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Skiboarding Equipment: What Do I Need?

By: Kate Simpson BA, MA - Updated: 27 Mar 2017 | comments*Discuss
 
Skiboarding Skiboard Snow Skiing

If you are considering taking up skiboarding, there is a range of equipment and specialist clothing that you might require. This ranges from the skiboards themselves to insulated jackets and protective clothing.

The good news, however, is that much of this equipment is ‘transferable’ between winter sports. So if you already have some skiing or snowboarding gear, the amount that you need to buy could be quite small.

The Skiboards

The skiboards themselves are perhaps the most obvious piece of equipment that you will need. The range of skiboards on offer is increasing all the time, meaning that what was previously a pretty simple choice has now become potentially quite confusing.

There are a few main factors to take into account when choosing skiboards. Size is one of the most important of these. Shorter skiboards are generally favoured by those who want as much manoeuvrability as possible. Longer boards, on the other hand, offer more stability, particularly at high speeds.

Your own size will also be an issue. If you are buying skiboards for the first time, you should go into a shop and have the boards fitted. Buying boards that are either too small or too big for you will have an impact on stability and speed, so it is important that you get the right fit.

Boots and Bindings

You have a choice of two binding types – non-release or full release. Non-release bindings are similar to those found on snowboards, while full release bindings are more like those seen on skis.

Again, there are a few different factors to consider with bindings. Generally speaking, full release bindings are more popular on longer skiboards, as it is thought that they reduce the flexibility of shorter boards. At the same time, though, there is some evidence to suggest that the risk of injury is higher with non-release bindings, so you might want to factor this into your decision.

The good news is that both binding types normally accept standard ski boots. So if you are already a skier or snowboarder and you have your own boots, you will probably be able to use these on your new skiboards.

Winter Sports Clothing

If you are new to winter sports, you will need to invest in some extra clothing. Obviously, temperature is a major factor here, and layers are important. Many skiboarders wear at least three layers on the slopes – a specially designed jacket, a fleece ‘mid layer’, and a thermal base layer.

It is worth investing in a good quality jacket. As well as giving you the warmth that you will need, a specially designed ski or snowboarding jacket will provide you with flexibility and allow you to move easily – both of which are very important when you are travelling at high speed.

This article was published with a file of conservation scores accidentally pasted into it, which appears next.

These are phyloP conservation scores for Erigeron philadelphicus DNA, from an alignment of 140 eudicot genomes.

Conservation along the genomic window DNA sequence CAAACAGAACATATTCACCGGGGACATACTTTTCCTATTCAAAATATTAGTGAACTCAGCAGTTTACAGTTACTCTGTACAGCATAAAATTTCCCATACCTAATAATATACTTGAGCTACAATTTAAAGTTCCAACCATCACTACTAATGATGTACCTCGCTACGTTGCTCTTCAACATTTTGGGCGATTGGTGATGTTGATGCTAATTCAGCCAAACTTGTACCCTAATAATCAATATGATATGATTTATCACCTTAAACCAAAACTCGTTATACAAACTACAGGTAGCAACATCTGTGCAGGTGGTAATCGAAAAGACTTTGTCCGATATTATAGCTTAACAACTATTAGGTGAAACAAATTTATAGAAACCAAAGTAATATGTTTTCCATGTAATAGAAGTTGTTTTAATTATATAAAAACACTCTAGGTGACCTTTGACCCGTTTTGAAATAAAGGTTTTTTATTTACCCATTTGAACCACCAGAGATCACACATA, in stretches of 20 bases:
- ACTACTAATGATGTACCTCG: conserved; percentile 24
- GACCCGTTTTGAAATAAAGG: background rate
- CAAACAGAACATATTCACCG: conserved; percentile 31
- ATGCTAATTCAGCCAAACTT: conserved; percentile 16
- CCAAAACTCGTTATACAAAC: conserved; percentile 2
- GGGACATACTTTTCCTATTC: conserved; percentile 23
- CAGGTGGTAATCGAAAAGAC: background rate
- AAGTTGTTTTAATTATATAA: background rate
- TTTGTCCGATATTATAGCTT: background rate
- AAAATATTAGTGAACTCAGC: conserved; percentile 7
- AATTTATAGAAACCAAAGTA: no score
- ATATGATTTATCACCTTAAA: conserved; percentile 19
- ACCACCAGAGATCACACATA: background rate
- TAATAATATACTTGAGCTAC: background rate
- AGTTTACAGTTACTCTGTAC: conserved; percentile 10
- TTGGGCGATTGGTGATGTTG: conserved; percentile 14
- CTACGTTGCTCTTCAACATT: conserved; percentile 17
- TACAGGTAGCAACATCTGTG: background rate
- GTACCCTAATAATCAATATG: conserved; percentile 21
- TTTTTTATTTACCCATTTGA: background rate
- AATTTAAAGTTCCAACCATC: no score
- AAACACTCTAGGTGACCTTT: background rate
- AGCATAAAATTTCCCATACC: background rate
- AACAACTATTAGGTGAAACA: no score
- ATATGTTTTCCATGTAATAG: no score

You may also require a pair of salopettes – or, at the very least, a good pair of waterproof ski trousers. Remember that many of these items can be found second-hand at quite considerable discounts.

Protection Equipment

By its very nature, skiboarding can be more dangerous than skiing. If you are travelling at high speeds, or if you intend to try some tricks, you should consider investing in some extra protection.

Helmets are common amongst skiboarders, and they can significantly reduce the potential for injury. It is worth spending a bit of money on a good, specially designed helmet. It really could save your life, and they are available for less than £100.

You might also consider wearing body armour. This sits under your clothing, and helps to protect your spine in the event of a crash. Again, the amount of protection you choose to wear is a personal decision, but investing in body armour can help you to avoid injury and can give you extra peace of mind.

As with all winter sports, it is important that you get the right safety equipment. But it is worth noting that this doesn’t need to break the bank. All of the equipment listed here is available from second-hand outlets, and this can significantly reduce the total cost. Remember, though, that safety should never be secondary to price – so make sure that you read our tips on buying second-hand equipment.

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Reading this article it said you could probably use the boots you already have, I am not sure if this applied to just ski boots or snowboarding boots as well, not sure about the snowboarding boots.Can someone clarify this thanks
Ocky - 1-May-16 @ 6:16 AM
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